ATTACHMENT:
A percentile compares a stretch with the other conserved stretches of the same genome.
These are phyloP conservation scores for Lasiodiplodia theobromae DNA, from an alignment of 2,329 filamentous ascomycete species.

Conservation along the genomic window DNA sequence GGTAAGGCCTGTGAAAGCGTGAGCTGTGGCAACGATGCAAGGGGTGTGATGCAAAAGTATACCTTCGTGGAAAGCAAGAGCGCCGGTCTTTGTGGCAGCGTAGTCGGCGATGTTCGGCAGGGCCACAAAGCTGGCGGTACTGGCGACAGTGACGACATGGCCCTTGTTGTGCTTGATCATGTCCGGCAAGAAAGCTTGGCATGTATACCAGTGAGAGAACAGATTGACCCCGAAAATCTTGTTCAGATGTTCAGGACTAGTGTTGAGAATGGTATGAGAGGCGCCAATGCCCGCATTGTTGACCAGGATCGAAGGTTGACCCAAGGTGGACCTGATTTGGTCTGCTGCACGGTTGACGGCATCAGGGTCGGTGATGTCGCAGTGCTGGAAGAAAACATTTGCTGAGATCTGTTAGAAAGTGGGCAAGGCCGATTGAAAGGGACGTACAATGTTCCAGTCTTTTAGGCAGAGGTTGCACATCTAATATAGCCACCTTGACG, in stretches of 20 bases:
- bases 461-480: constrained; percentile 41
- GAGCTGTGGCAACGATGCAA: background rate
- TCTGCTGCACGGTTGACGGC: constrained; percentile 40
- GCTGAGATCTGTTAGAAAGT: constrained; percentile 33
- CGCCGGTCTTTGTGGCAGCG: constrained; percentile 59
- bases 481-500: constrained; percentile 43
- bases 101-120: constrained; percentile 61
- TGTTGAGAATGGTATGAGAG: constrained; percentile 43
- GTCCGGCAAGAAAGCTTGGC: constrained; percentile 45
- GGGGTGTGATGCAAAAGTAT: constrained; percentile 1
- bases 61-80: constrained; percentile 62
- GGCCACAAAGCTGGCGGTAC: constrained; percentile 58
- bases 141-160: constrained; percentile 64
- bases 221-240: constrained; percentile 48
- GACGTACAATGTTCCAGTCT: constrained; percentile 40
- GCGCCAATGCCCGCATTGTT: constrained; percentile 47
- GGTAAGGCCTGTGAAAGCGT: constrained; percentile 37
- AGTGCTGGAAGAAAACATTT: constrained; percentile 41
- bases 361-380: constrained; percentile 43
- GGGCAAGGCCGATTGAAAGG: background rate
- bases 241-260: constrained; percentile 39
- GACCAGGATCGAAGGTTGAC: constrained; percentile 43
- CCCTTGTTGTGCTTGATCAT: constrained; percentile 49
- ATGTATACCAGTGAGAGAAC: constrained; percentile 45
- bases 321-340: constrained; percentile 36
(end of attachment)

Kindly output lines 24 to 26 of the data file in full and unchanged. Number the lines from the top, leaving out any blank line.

- bases 241-260: constrained; percentile 39
- GACCAGGATCGAAGGTTGAC: constrained; percentile 43
- CCCTTGTTGTGCTTGATCAT: constrained; percentile 49